PROPTER CHRISTUM: Who is a witness?
Words take on different meanings with the passage of time. While this is well-known, it is sometimes surprising to discover one particular word whose meaning has changed without catching our attention. When this transition remains unnoticed, confusion and misunderstanding quickly follow. For such words, understanding what they formerly meant as opposed to what they mean now is crucial for understanding.
The word "witness" falls into this category. Below is an introduction to Rev. Alan Ludwig's careful study of the word and its meaning in Acts. As students of scripture, Lutherans do well to pay careful attention to the definition and use of words. Ludwig's study gives such attention to the word "witness."
The entire essay can be found in the forthcoming festschrift in honor of Daniel Preus: Propter Christum: Christ at the Center. Visit LOGIA's website to reserve your copy. It is being offered at a discounted introductory price of $29.99, and is scheduled to be released in November. Act now to take advantage of the savings!
WHO ARE THOSE WITNESSES AGAIN? Acts 1:8 in Context
— Alan Ludwig
Today it is commonplace, and not only in churches of the Baptist-Evangelical persuasion, to hear sermons that exhort the hearers to "go out and witness." Appeal for this is regularly made to Acts 1:8, which reads in part: "And you will be my witnesses, both in Judea and in Jerusalem and in Samaria, and to the end of the earth." How the preacher has made the move from the original disciples to the people in the pew, from those who received these words from the mouth of Jesus to those who hear them from the preacher's lips, seldom receives an explanation. That all Christians are witnesses is assumed as a self-evident truth that needs no apology.
And yet this easy application of Acts 1:8 to all Christians is a relative latecomer on the ecclesiastical scene. Is it warranted? To answer this question it is necessary to take a careful look at a text that we often take for granted. This study then will include a brief survey of the witness word group in the New Testament-the verb μαρτυρέω and its cognates-and after that examine more closely the peculiar Lukan use of these terms, with special regard to Acts 1:8.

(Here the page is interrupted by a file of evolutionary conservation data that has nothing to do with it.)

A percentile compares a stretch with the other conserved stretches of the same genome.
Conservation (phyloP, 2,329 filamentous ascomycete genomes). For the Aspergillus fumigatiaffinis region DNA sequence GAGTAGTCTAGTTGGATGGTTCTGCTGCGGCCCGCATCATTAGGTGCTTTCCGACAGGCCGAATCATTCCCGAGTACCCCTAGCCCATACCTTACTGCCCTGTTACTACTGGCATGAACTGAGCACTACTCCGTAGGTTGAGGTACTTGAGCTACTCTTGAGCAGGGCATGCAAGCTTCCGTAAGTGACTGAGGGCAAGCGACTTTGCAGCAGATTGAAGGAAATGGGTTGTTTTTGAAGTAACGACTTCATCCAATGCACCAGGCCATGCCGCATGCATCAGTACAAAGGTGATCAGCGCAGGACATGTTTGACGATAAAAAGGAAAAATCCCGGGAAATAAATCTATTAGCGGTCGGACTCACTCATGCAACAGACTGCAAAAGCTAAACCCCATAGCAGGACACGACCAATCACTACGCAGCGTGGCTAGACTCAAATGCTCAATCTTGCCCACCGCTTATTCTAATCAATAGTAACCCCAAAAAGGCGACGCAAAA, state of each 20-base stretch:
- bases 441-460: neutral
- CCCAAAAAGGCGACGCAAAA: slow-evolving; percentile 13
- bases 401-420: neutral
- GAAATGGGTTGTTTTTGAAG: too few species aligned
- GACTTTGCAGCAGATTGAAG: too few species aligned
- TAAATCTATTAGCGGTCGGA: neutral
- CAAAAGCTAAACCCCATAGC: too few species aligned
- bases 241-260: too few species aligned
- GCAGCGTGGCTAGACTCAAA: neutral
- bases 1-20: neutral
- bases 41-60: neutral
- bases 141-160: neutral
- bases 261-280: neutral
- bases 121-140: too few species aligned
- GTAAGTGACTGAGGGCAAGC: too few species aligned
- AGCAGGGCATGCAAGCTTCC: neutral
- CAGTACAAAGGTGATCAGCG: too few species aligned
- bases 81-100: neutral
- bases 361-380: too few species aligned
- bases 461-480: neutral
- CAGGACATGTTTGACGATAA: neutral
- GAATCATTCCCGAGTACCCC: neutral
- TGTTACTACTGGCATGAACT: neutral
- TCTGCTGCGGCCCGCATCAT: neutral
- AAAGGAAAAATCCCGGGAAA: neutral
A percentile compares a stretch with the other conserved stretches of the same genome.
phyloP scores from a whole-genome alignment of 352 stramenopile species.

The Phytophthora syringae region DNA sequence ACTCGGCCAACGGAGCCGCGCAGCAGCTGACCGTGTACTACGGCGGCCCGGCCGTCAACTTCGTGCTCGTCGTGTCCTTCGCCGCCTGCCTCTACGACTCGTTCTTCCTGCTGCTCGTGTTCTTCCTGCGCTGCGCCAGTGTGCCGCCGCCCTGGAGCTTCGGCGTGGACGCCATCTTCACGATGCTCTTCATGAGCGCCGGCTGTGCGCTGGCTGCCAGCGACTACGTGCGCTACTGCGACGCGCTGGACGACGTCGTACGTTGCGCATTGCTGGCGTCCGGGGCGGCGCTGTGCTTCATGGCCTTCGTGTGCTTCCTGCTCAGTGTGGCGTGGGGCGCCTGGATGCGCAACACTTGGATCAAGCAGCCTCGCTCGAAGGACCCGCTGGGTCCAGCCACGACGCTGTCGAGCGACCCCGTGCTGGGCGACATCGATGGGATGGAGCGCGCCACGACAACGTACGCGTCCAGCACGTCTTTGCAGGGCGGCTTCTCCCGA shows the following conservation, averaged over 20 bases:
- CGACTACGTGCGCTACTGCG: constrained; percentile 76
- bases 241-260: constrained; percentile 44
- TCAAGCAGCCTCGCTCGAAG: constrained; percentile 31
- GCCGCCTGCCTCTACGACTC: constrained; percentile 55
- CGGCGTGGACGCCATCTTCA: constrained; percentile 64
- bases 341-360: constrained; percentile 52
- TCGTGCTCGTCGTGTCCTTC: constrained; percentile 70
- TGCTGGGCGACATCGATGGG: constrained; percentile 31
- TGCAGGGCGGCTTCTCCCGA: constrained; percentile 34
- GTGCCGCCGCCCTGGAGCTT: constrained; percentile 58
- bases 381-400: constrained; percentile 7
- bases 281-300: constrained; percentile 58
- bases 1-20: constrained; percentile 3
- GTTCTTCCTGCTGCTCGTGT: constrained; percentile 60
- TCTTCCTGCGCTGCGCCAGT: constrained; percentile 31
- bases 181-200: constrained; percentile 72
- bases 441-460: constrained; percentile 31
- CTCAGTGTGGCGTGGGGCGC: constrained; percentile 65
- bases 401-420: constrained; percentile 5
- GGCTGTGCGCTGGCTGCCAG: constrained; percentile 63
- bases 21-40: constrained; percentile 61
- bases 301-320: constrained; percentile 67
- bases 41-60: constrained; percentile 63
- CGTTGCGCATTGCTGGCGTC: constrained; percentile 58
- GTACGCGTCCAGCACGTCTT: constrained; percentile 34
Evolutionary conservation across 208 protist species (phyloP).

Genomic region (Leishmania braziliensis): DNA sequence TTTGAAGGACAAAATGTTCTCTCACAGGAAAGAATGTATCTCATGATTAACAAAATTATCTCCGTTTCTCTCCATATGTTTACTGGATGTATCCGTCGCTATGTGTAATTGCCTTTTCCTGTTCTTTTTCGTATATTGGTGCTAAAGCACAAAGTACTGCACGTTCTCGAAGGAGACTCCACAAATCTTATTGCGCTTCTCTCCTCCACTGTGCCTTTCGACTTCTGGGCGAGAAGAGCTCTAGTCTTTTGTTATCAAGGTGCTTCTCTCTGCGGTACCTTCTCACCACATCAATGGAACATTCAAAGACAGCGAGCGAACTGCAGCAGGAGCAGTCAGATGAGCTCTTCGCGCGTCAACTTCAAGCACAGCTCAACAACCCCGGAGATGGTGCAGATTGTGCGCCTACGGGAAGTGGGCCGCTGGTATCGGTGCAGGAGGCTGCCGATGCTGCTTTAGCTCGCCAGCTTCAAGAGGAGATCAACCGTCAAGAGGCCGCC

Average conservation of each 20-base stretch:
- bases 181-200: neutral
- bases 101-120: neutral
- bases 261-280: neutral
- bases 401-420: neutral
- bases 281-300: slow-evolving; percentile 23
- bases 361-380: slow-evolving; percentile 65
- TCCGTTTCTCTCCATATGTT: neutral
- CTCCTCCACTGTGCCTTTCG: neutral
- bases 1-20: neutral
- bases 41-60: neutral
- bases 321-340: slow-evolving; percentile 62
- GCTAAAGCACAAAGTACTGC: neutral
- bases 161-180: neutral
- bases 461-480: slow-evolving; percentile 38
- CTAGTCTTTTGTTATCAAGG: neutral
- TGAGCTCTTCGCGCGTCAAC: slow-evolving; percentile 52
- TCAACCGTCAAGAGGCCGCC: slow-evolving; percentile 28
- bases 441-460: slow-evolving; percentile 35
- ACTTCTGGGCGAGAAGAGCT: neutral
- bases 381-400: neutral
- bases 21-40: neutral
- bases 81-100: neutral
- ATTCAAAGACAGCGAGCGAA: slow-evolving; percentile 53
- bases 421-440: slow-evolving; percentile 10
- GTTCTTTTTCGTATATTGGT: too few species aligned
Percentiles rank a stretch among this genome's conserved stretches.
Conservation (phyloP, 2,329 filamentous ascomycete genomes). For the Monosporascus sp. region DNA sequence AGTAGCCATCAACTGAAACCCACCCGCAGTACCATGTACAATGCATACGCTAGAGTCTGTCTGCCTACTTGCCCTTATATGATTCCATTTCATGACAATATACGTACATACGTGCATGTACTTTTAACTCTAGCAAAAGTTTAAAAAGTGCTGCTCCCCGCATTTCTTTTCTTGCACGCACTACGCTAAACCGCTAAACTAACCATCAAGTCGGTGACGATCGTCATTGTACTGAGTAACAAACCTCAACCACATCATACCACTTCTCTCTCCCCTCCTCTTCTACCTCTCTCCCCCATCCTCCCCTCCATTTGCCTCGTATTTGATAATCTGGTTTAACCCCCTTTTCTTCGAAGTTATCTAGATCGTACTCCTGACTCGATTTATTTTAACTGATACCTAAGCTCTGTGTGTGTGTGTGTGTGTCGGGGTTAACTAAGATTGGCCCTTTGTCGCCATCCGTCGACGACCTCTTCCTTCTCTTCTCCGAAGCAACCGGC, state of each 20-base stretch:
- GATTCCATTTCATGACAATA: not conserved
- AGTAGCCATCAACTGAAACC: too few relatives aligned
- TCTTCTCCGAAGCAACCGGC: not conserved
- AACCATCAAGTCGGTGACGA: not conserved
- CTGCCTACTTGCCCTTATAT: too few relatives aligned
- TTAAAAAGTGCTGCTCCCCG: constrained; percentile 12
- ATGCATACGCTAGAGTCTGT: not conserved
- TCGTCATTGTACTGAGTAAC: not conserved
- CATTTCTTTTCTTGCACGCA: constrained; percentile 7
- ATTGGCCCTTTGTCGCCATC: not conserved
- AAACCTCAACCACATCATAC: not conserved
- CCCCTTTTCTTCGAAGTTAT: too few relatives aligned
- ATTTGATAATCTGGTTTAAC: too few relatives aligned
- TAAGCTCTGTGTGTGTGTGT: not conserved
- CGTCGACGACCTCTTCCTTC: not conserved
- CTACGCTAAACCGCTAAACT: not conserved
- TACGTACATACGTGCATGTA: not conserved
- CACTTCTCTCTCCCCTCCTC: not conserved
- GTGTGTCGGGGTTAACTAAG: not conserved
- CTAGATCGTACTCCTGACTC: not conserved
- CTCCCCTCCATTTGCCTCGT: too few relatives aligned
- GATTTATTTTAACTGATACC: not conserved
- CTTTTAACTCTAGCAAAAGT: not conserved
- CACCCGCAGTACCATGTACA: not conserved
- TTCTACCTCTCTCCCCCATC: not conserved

Witness in the New Testament
The Witness words are μαρτυρέω, "to bear witness, testify"; μαρτυρία and μαρτύριον, "witness," "testimony"; and μάρτυς, "one who bears witness or testifies." Some of these words also have compound forms. For full information the reader is referred to the standard lexicons and theological wordbooks.
The Old Testament Background of Witness
In addition to its usual meaning in Greek, this witness word group is heavily flavored by Old Testament usage. There μάρτυς and its related words usually translate d[eand its Hebrew cognates, which have a firm setting in the legal sphere. The witness is generally one who has gained information firsthand through seeing or hearing, and he testifies to what he knows. God, man, and inanimate things may serve as witnesses. The Torah and its individual parts are also called "testimonies" because they provide written attestation to God's salvation and to the divine will.
Witness in General in the New Testament
Virtually all of the Old Testament uses carry over into the New Testament, though not in equal measure. Especially prominent is the Torah's requirement that every word be established at the mouth of two or three witnesses (Deut 19:15). This is not only a feature of Jewish life regulated by the Torah (Matt 26:59-61; John 8:17-18; Heb 10:28) but also extends to life in the church (Matt 18:16), even to the churches of the Gentile mission (2 Cor 13:1; 1 Tim 5:19; cf. 1 Cor 14:27, 29).
There are two essential characteristics of a witness (μάρτυς): he has gained information, usually by firsthand observation, and he conveys this information to others, often in a formal or legal setting. At the one end of the spectrum, the μάρτυς may be virtually a spectator who observes (Heb 12:1). At the other end, the act of testifying and the content of the testimony take precedence over how the testifier came by the information (Rev 12:11, 17). . . .
The Apostolic Witness to Christ
When Jesus tells his disciples that the Paraclete will bear witness concerning him, he goes on to say, "and you also bear witness, because you are with me from the beginning [ἀπ᾿ ἀρχῆς]" (John 15:26-27; cf. Luke 1:2). The disciples' testimony is the witness of those who have seen and heard firsthand, and it is through this testimony that the Spirit himself will bear witness of Christ (Acts 5:32), just as he has already witnessed to the Messiah through Moses and the Prophets. John states beautifully the role of these eyewitnesses in the opening words of his first epistle:
That which was from the beginning [ἀπ᾿ἀρχῆς], which we have heard, which we have seen with our eyes, which we looked upon and have touched with our hands, concerning the word of life-the life was made manifest, and we have seen it, and testify to it [μαρτυροῦμεν] and proclaim to you the eternal life, which was with the Father and was made manifest to us-that which we have seen and heard we proclaim also to you, so that you too may have fellowship with us; and indeed our fellowship is with the Father and with his Son Jesus Christ. (1 John 1:1-3 ESV)
The "we" here is surely John and his fellow apostles. The truth of their testimony is confirmed by their having been present with him "from the beginning" (John 15:27; Acts 1:21-22) and having heard, seen, and touched the Word of Life. . . .